It certainly isn't black and white - but all the precedents say 'don't shoot the messenger' - if you want an exception, you'll need good evidence, and very expensive lawyers. Lazy and/or greedy plaintiffs go for Google rather than the fraudster because Google has money - but they also have good lawyers, so seeing them as a soft touch is a tad unwise.

swa66




msg:3815769
 7:35 pm on Dec 29, 2008 (gmt 0)

If you live outside the US the issue can be far more complex: Since the publisher might well be the only one within reach of the law, you might well be the only defendant.

And in some places (traditional) publishers *are* responsible for they print, advertiser or not.

farmboy




msg:3815836
 9:21 pm on Dec 29, 2008 (gmt 0)

For what it's worth, I didn't start this thread, even though my name is on it. I posted about the lawsuit on 12-25 in the Domain Parking thread with a note to be careful which domains you register - [webmasterworld.com...]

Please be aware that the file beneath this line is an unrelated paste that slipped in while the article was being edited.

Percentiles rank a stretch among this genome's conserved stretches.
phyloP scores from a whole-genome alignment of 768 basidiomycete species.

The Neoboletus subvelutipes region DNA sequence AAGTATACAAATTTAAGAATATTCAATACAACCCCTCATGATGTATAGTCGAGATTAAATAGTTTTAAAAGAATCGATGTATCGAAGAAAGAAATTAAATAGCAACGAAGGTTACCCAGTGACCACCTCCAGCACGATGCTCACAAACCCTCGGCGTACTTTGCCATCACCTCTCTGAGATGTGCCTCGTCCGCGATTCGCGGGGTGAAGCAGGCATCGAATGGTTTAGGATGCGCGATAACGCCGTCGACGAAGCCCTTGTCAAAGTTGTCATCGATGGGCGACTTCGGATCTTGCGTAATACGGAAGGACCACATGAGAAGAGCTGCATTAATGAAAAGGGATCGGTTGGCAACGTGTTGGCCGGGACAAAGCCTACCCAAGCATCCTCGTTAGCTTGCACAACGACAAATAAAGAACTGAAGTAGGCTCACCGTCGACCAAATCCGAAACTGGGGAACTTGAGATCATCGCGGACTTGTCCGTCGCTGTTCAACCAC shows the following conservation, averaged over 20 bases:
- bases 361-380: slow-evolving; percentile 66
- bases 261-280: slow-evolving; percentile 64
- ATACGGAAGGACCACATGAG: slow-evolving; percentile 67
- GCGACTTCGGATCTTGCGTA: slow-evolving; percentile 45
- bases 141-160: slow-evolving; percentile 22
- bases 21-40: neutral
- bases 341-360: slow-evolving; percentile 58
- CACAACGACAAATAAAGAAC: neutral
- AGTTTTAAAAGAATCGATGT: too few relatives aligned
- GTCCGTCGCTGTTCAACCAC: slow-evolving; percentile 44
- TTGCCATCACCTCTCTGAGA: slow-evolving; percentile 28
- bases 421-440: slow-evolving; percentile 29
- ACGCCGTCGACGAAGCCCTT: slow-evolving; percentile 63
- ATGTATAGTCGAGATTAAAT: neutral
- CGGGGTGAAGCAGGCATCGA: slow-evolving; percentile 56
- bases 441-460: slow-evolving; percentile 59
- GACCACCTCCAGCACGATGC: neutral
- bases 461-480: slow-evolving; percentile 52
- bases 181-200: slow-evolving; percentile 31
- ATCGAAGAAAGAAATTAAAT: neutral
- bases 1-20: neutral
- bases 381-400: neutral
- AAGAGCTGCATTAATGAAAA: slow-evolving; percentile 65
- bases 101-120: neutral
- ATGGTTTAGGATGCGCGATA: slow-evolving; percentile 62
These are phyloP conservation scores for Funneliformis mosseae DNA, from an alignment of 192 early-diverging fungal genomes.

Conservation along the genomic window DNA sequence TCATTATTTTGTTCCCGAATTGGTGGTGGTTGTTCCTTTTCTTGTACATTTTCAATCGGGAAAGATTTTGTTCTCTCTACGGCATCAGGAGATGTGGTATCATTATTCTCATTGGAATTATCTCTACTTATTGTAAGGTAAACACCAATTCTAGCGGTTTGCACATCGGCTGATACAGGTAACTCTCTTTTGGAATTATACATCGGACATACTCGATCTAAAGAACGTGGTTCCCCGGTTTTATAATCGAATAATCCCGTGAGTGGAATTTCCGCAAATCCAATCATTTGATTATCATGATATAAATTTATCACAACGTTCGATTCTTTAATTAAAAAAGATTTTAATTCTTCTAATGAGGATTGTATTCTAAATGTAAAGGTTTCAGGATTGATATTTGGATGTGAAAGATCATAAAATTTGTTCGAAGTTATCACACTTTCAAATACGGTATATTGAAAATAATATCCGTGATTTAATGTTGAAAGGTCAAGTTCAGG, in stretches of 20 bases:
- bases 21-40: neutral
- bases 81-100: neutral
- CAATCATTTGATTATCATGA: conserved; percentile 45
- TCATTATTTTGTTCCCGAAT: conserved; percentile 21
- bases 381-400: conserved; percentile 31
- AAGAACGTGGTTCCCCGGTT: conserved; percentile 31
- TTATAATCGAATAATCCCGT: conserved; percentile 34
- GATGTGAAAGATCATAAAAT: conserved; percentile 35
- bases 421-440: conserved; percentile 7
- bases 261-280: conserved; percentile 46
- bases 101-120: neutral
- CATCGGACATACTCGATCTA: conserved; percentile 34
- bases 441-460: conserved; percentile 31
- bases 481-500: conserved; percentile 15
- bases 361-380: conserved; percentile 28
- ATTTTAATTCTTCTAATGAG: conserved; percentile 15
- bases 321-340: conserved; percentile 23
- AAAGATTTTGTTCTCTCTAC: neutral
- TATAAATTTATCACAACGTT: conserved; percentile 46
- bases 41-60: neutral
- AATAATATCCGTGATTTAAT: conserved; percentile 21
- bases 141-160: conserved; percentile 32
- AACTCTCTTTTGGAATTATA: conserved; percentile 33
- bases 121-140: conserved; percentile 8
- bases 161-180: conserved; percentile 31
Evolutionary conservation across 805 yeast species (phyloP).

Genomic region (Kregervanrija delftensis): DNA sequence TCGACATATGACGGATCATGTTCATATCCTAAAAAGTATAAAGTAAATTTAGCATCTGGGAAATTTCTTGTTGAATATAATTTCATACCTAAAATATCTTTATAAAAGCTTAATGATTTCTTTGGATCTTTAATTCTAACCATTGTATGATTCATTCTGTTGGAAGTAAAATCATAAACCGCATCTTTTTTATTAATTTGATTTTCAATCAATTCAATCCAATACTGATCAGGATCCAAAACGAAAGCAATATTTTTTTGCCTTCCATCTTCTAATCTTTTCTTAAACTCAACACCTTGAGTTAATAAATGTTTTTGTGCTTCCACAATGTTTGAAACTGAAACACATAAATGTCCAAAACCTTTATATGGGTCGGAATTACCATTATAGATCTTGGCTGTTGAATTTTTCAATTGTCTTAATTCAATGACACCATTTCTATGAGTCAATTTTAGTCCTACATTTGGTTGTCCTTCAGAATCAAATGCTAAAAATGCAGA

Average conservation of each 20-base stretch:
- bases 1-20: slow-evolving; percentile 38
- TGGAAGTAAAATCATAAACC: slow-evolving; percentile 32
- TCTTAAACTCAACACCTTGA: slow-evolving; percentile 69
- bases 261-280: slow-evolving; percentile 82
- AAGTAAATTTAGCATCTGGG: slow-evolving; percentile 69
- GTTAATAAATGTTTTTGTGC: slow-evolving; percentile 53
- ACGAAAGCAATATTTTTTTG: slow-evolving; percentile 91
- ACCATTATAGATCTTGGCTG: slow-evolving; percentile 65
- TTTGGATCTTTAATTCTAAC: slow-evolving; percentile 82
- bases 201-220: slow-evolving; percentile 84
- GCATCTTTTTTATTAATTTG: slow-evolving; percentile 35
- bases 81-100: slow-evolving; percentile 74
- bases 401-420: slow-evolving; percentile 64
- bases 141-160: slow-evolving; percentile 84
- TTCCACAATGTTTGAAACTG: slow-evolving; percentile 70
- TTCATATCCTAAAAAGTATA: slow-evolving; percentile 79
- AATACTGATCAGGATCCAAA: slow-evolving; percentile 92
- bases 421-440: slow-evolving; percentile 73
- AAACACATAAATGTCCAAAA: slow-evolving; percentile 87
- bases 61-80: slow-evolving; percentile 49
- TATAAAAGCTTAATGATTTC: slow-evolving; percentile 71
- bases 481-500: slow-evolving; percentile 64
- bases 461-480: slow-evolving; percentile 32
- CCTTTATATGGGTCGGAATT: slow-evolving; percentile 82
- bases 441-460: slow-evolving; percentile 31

Evidently one of the moderators pulled that post out of the other thread and modified it to start this new thread.

FarmBoy

ispy




msg:3816116
 8:37 am on Dec 30, 2008 (gmt 0)

Evidently one of the moderators pulled that post out of the other thread and modified it to start this new thread.

Ok, FarmBoy got of the hook, how about any of us having the same luck without Webmasterworld's team of lawyers?

OnlyToday




msg:3816301
 4:00 pm on Dec 30, 2008 (gmt 0)

It's an interesting issue for discussion but something I'd worry about as much as being struck by falling meteors.

greatstart




msg:3816626
 2:01 am on Dec 31, 2008 (gmt 0)

Do we have any lawyers here at webmaster world that can look further into a matter like this?

JS_Harris




msg:3824054
 8:22 pm on Jan 11, 2009 (gmt 0)

signor_john wrote:
The basic premise behind the judge's decision shouldn't be too hard to grasp:

Fraudulent advertisers are responsible for their fraudulent ads.

To use an analogy, if the crook arrives by bus, you go after the crook, not the bus company.

That's common sense talk, the reality is that Google took money and agreed to show the ads making them responsible regardless of the decision.

I think your analogy should have been "if there is crooked advertising on the bus, go after the bus company responsible for puting it there REGARDLESS of who's money they took as payment for the ads.

purplecape




msg:3824111
 9:12 pm on Jan 11, 2009 (gmt 0)

JS, if you make the bus company responsible for the ads appearing on their busses, then they have to check out every ad, which would be expensive and might cause there to be no ads appearing in them at all.